Franklin Platero-Rodriguez, charged with murder in a brutal gang-related slaying, is not just another illegal immigrant accused of committing a terrible crime.
He is an illegal immigrant who has been living in the United States because of a federal policy that gives special protections to illegal immigrant children who come to the U.S. border. Under federal law and policy, the U.S. government places those children with sponsors in the United States.
So-called unaccompanied minors from Central America started arriving at the southwest border in the summer of 2014. Since then, more than 170,000 such youths have been apprehended at the border.
A variety of factors prevent an easy return of those youths to their home countries. While they await a determination of their status in immigration courts — often for years — they live with relatives or other sponsors in the United States.
Some end up joining gangs — or were gang members when they arrived.
In Platero-Rodriguez’s case, according to a story this week in The Post and Courier of Charleston, South Carolina, law enforcement authorities alleged that he killed a man north of Houston earlier this year and then poured gasoline on a car and burned it with the victim’s body stuffed in the trunk.
Platero-Rodriguez then fled the state in a stolen Ford F-150 pickup truck, finally surrendering to law enforcement officials Tuesday outside a Subway sandwich shop in South Carolina’s Berkeley County.
Platero-Rodriguez was wearing a black T-shirt with a picture of a dog and the words “Pitbull … dangerous” when sheriff’s deputies arrested him as he was leaving the restaurant. They found a 9 mm pistol on him.
“Platero-Rodriguez is a dangerous MS-13 gang member,” Sheriff Duane Lewis said, according to The Post and Courier.
The newspaper reported that Immigration and Customs Enforcement (ICE) agents also were looking for Platero-Rodriguez on a 2014 charge of failing to appear at a court hearing.
While killings by unaccompanied minors are unusual, missed court dates are not. Deputy Attorney General Rod Rosenstein said earlier this week at a roundtable event on Long Island that about 6,000 of the youths released in the United States each year fail to appear for their court hearings. He added that less than 4 percent of the unaccompanied minors have been deported.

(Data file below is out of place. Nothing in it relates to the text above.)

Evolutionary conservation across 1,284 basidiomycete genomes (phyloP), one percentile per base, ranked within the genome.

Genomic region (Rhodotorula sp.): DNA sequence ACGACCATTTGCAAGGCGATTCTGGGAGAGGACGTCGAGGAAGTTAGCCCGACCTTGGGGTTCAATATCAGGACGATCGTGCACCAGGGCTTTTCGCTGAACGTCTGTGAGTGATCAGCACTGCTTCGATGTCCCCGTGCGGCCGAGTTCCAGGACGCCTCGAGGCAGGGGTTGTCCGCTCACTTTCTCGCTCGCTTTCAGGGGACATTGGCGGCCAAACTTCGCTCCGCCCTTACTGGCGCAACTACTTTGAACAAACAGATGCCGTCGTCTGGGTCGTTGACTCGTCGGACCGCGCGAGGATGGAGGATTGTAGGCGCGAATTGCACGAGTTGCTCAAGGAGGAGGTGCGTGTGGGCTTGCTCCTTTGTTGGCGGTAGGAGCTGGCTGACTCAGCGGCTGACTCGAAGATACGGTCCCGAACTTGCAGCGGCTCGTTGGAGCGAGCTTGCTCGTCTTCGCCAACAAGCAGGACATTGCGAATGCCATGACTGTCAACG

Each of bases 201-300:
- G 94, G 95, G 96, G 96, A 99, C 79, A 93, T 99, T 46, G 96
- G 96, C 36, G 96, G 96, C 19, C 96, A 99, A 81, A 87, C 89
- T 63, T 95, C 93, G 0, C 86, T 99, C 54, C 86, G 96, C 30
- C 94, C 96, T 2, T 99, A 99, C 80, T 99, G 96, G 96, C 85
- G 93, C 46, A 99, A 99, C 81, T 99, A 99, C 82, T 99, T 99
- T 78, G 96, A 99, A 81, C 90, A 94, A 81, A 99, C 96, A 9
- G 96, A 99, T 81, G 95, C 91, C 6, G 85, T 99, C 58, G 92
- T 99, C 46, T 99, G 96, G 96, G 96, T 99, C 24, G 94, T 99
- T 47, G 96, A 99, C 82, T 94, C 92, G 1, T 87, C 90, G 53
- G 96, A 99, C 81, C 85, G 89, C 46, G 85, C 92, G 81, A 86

A court settlement that President Bill Clinton’s administration signed prohibits the government from detaining illegal immigrant children for longer than 72 hours in most cases. As a result, immigration authorities turn over the youths to the Office of Refugee Resettlement (ORR), which has responsibility for finding temporary homes for them.
The Trump administration wants changes to the law that would allow ICE to hold youths longer and make it easier to return them to their home countries.
“Lawmakers who refuse to enact these desperately needed, common-sense reforms to our immigration system are engaged in a dangerous dereliction of duty that puts the well-being of vicious illegal alien gang members ahead of the safety and security of Americans.”
“President Trump has repeatedly called on Congress to close the reckless ‘catch-and-release’ loopholes in our immigration law that have allowed hundreds of thousands of illegal aliens to roam free in the United States,” deputy White House press secretary Hogan Gidley told LifeZette in a statement.
“Lawmakers who refuse to enact these desperately needed, common-sense reforms to our immigration system are engaged in a dangerous dereliction of duty that puts the well-being of vicious illegal alien gang members ahead of the safety and security of Americans,” Gidley said.
Immigration officials try to screen youths for gang ties, but critics contend that process cannot possibly prevent gang members from entering the country.
“It’s extremely far from foolproof,” said Joseph Kolb, executive director of the Southwest Gang Information Center, noting the Texas slaying. “It’s amazing it doesn’t happen more often.”
Kolb said the Office of Refugee Resettlement does a poor job of following up to make sure that the youths they place in America appear for their immigration court hearings or even stay in the homes they are placed. The follow-up, Kolb said, is “abysmal — I would say it’s nonexistent.”
Based on reporting by the Associated Press and Kolb’s own research, he estimated that about 70 percent of the sponsors who take charge of the immigrant children are themselves living in America without legal authorization.
Kolb said the ORR, a division of the Department of Health and Human Services (HHS), has never responded to his inquiries about how many sponsors have been held accountable for failing to make sure their charges live up to their responsibilities.
“These sponsors need to be held responsible,” he said. “I think these people should have ICE knocking on their doors.”